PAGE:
We'll start with something not altogether serious.
How to draw as Black versus a Grandmaster
1 e4 e6 2 d4 b5!?:
I am indebted for this idea to M.Herbold, rated 2129, who dared to play this unbelievably bad looking move against Grandmaster Plachetka rated 2455, and had the GM fighting for a draw! Looking up 2...b5 on my database I was amazed when a game by Bent Larsen flashed before my eyes, but I calmed down when I realised that the position in his game had been reached after 1.e4 e6 2.d3 b5 3.d4- it was Black to move.
Well here is a weapon that you can use in blitz games and against the odd GM if you are feeling lucky. Check out Plachetka - Herbold.
More problems for Black in the Wade Variation
It's down to Earth in the second game. If Black meets the Advance with Qb6 and an early Bd7 and Bb5 he had better be careful, as he is seriously delaying his development. There is a useful warning in Shabalov - Privman.
The Romanishin System is alive and kicking.
Here my former chess pupil Thomas Rendle has kindly sent me some analysis on one of the most crucial lines in this System. You can check it out in Adams - Rendle.
Tarrasch Universal System with Ngf3
A difficult line for Black
After 1.e4 e6 2.d4 d5 3.Nd2 Nf6 4.e5 Nfd7 5.c3 c5 6.Bd3 Nc6 7.Ngf3 Black would like to fianchetto with 7...g6, but then 8.h4! has caused him a lot of problems:
It is possible that Mikhail Gurevich has found the best antidote, which you can find in the notes to Hutchinson - Bigg.
Haldane Hack Revisited.
1.e4 e6 2.d4 d5 3.Nc3 Nf6 4.e5 Nfd7 5.Qh5
The chief practitioner of this line, Andrew Smith, has written an article for the UK magazine Chess. He included some interesting/amusing experiences he has had with the Haldane, though no deep analysis. Here are a few more of my thoughts on the Haldane in Smith - Hanley.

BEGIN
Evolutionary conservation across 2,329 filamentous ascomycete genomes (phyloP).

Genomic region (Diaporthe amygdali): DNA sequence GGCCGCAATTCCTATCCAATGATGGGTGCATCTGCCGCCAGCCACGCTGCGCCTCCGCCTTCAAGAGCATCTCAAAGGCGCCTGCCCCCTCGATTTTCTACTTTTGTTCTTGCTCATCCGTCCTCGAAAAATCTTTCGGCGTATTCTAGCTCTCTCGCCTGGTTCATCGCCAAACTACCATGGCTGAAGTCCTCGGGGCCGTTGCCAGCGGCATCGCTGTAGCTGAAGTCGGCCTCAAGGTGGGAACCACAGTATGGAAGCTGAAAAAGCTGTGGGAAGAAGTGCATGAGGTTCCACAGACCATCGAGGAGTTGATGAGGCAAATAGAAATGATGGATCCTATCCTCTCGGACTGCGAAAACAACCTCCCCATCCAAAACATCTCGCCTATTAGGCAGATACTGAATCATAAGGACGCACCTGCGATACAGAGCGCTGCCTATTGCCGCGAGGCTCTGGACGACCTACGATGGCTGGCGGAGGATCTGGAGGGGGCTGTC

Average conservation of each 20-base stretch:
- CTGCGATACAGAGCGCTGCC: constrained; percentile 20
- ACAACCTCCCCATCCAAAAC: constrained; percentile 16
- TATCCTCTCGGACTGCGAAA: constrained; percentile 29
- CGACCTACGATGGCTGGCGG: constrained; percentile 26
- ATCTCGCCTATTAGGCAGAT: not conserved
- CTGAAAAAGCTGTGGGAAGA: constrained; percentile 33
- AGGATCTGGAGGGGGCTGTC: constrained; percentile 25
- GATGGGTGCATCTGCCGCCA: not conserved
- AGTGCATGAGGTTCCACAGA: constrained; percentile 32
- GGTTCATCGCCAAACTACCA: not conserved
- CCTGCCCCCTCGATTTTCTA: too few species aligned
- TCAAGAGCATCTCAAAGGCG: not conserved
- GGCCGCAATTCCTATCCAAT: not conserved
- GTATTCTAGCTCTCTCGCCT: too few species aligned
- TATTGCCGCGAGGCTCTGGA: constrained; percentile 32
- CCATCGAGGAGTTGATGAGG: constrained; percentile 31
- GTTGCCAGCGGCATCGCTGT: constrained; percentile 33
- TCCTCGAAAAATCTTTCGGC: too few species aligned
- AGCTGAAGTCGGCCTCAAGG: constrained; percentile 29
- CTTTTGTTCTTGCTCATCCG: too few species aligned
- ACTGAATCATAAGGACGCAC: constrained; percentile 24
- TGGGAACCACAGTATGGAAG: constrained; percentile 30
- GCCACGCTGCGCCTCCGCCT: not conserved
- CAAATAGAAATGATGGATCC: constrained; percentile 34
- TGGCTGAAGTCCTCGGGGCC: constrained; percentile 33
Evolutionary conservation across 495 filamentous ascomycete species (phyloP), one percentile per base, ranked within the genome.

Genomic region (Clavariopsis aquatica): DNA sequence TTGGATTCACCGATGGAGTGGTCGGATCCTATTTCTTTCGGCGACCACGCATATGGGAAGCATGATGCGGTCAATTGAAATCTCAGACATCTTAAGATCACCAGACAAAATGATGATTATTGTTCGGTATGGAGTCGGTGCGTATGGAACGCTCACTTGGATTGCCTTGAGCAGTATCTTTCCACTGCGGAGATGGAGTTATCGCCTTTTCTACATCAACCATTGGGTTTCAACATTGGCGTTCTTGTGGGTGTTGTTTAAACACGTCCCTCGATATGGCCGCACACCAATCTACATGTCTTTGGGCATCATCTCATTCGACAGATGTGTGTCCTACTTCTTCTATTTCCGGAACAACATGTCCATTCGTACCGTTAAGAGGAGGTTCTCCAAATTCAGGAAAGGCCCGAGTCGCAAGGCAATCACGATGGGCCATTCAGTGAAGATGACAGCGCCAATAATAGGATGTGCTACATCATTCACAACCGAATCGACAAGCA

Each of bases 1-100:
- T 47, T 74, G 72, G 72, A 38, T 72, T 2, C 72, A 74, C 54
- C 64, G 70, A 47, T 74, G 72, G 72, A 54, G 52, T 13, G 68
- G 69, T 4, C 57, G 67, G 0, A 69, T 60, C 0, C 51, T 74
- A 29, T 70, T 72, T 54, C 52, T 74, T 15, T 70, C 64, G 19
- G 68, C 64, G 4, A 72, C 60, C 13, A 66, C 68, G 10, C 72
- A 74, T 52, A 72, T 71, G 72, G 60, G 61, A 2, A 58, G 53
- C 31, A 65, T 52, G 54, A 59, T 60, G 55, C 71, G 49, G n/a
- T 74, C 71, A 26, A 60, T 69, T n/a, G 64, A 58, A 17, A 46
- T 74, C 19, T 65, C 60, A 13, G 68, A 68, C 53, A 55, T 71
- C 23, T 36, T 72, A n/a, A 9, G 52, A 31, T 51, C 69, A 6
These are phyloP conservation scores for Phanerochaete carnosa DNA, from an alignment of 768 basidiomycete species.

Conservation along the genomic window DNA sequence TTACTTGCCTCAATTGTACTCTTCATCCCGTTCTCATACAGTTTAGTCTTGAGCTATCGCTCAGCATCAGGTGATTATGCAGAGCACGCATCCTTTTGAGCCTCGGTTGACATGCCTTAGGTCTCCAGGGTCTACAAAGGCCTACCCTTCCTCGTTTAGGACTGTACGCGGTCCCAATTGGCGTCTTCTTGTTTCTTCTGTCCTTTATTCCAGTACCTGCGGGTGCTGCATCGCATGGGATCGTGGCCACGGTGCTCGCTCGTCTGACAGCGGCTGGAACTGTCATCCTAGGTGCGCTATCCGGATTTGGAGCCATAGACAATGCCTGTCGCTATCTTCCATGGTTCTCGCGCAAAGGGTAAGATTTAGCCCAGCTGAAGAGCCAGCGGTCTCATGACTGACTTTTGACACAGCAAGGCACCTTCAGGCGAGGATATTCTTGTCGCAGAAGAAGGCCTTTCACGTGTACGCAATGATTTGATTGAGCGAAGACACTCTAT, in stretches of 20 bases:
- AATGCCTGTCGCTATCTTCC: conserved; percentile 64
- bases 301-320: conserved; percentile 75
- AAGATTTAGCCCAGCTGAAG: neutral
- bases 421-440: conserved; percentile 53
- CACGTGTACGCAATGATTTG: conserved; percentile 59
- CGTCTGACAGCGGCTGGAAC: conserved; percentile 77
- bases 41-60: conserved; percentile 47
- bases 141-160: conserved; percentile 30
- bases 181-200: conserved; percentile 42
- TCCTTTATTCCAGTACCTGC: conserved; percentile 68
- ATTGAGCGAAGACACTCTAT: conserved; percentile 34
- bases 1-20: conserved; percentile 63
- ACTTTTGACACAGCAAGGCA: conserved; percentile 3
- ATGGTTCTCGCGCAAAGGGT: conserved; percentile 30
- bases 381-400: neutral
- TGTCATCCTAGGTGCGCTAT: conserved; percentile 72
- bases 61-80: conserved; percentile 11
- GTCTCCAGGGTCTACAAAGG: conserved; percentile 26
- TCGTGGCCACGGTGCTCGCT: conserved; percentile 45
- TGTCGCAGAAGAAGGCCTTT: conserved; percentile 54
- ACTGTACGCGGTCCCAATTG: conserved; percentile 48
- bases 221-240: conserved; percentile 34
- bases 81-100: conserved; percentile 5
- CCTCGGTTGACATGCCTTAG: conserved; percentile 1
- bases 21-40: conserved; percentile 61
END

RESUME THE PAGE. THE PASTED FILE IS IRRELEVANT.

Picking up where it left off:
An offbeat variation becomes trendy
Ten years ago this was regarded as an offbeat, rather dubious variation: all you had to do was turn to the relevant page of BCO or MCO, learn a paragraph of opening theory, and then you were guaranteed the advantage as White.
When Ivanchuk tried it as Black against Anand at Linares in 1992 it was considered an eccentric opening choice, and the result of the game- a crushing win for Anand- seemed to confirm that you can't play like this at the highest levels of chess.
Then, around five or so years ago, some Russians with Elos around the 2550 mark started adopting this 'inferior' opening and scored some excellent fighting wins with it. Indeed, it seems to have overtaken its blood brother the Winawer Poison Pawn Variation in popularity, at least at international level. Such a state of affairs would have been unthinkable when I wrote Mastering the French with Andrew Harley back in 1997.
Logically speaking, there is no reason why the McCutcheon shouldn't be as effective as the Winawer Variation. But the question of course is whether it stands up to analytical scrutiny. The latest attempt by White to bash it is with 6.Be3!:
White is contemptuous of the pin on c3 and invites Black to hit the knight again with 6...Ne4, when White already appears to be facing disaster. But the counterattack against g7 with 7.Qg4! leads to a very tense game. I have included three examples from top class chess: Zontakh - Volkov, Kurnosov - Volkov and Smirnov - Alavkin.
Winawer Mainline: 7.Qg4 0-0
Yet another attempt to mate the black king
Theory stretches ever deeper in the Winawer mainline, but as a consolation long theoretical lines often lead to more fighting games than off beat variations. Perhaps the players don't start thinking until move 20, but when they do, they usually have a lot to think about.
This month Magnus Carlsen is involved in a short but exciting tussle in the Norwegian Championship. Here is Carlsen - Ostenstad.
Winawer Mainline: 7.Qg4 Qc7
An improvement on move 23
Here an attempt has been made to inject new life into what has been considered a 'played out' variation. Have a look at Paramonov - Neelotpal.
Well it's goodbye again until next month. Have fun with your chess!!
Best Wishes, Neil